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Volume 6, Number 6—December 2000

Perspective

Evidence Against Rapid Emergence of Praziquantel Resistance in Schistosoma haematobium, Kenya

Charles H. King*, Eric M. Muchiri†, and John H. Ouma†
Author affiliations: *Case Western Reserve University School of Medicine and University Hospitals of Cleveland, Cleveland, Ohio, USA; †Ministry of Health, Nairobi, Kenya

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Figure 3

Extra doses needed to cure Schistosoma haematobium infection in 1984-entry cohort children who were not cured with a first dose of praziquantel (initial nonresponse, N=123, top bar) compared with doses needed to cure children reinfected after successful praziquantel treatment (reinfected post-cure, N= 36, bottom bar). The filled areas in each bar indicate the percentage of each group requiring one (solid), two (hatched), or three (shaded) more doses of praziquantel to become egg negative. No sig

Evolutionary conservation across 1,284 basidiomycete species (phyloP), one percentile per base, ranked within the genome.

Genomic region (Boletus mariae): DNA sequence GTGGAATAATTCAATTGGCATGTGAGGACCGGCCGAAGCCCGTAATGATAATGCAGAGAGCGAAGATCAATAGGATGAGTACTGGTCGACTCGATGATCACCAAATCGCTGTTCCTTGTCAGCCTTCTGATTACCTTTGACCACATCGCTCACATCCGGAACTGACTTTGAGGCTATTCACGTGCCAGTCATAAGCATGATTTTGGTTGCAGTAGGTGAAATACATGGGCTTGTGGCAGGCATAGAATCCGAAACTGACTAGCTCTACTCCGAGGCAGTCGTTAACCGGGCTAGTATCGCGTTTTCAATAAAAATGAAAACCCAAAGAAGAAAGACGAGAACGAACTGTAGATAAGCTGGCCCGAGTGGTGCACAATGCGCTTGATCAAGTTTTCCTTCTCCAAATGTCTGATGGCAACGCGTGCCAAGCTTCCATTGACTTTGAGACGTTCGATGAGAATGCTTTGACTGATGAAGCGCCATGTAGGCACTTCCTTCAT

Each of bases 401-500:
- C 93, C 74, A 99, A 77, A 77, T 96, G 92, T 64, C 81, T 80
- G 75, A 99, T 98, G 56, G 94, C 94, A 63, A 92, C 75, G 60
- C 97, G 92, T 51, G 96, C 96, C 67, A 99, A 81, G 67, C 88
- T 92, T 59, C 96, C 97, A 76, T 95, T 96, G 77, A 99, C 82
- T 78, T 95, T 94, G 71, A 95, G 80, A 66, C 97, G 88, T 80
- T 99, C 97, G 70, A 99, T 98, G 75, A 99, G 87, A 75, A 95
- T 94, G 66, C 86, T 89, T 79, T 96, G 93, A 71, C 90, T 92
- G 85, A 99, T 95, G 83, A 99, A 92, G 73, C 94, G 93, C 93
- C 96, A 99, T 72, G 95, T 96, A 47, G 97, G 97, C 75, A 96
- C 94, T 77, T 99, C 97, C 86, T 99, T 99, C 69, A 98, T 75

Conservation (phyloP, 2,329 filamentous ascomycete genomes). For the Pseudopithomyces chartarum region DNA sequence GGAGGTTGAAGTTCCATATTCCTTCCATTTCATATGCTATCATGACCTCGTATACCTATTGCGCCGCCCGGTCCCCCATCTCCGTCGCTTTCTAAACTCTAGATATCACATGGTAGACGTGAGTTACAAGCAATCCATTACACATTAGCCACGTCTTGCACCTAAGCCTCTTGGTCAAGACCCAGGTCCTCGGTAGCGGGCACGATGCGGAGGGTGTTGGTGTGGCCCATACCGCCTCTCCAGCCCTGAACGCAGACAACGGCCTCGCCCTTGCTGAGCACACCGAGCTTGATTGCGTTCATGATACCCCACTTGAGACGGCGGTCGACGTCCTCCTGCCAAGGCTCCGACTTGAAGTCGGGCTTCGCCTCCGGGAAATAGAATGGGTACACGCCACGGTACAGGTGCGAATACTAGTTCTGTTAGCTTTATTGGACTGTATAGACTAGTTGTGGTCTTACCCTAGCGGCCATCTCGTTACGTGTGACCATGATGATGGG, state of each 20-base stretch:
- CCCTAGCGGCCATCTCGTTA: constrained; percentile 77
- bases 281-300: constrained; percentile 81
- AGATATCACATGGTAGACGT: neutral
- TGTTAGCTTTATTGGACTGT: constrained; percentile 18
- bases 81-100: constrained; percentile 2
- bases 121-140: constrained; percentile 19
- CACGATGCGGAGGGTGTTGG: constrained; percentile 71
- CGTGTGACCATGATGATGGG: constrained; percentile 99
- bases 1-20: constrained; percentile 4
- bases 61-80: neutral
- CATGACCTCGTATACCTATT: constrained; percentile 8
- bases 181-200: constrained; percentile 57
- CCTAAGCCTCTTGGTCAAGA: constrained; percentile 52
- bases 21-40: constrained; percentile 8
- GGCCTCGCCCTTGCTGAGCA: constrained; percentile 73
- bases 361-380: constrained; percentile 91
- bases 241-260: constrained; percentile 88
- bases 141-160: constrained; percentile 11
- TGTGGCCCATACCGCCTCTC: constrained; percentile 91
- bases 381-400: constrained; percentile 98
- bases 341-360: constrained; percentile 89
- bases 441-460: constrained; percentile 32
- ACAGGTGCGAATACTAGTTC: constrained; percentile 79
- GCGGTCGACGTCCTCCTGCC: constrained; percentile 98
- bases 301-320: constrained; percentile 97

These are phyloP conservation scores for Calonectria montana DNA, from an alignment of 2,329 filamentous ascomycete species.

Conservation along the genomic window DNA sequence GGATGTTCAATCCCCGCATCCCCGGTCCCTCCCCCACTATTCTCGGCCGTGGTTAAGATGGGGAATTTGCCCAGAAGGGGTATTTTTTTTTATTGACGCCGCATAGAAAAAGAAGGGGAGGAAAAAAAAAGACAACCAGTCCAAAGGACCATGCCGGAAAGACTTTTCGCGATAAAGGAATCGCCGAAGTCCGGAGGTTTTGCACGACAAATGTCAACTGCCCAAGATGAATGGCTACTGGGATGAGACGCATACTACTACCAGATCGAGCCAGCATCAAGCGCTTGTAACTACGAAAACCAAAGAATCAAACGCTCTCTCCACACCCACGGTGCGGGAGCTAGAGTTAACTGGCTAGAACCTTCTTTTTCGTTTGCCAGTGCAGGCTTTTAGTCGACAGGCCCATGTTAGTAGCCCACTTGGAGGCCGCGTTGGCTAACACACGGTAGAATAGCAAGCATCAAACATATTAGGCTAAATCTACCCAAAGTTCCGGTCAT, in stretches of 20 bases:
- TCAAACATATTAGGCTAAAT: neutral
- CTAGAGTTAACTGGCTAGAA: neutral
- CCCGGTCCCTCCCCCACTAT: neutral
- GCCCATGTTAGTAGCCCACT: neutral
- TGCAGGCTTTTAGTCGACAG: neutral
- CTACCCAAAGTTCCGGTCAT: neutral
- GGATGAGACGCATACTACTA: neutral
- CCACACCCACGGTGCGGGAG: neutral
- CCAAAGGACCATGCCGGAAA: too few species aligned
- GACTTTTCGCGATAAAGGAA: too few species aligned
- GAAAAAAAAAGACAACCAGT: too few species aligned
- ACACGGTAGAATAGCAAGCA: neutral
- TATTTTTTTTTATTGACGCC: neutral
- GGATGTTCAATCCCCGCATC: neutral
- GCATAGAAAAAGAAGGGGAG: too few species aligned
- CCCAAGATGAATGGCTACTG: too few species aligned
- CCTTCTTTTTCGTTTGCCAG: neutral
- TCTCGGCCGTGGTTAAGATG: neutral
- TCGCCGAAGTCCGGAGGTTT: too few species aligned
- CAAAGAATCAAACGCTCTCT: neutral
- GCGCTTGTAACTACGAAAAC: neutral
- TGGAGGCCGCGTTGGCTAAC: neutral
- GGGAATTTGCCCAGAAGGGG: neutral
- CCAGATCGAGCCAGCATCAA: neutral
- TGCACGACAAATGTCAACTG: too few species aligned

Figure 3. Extra doses needed to cure Schistosoma haematobium infection in 1984-entry cohort children who were not cured with a first dose of praziquantel (initial nonresponse, N=123, top bar) compared with doses needed to cure children reinfected after successful praziquantel treatment (reinfected post-cure, N= 36, bottom bar). The filled areas in each bar indicate the percentage of each group requiring one (solid), two (hatched), or three (shaded) more doses of praziquantel to become egg negative. No significant differences were observed between the two groups in age, sex, or cure rates.

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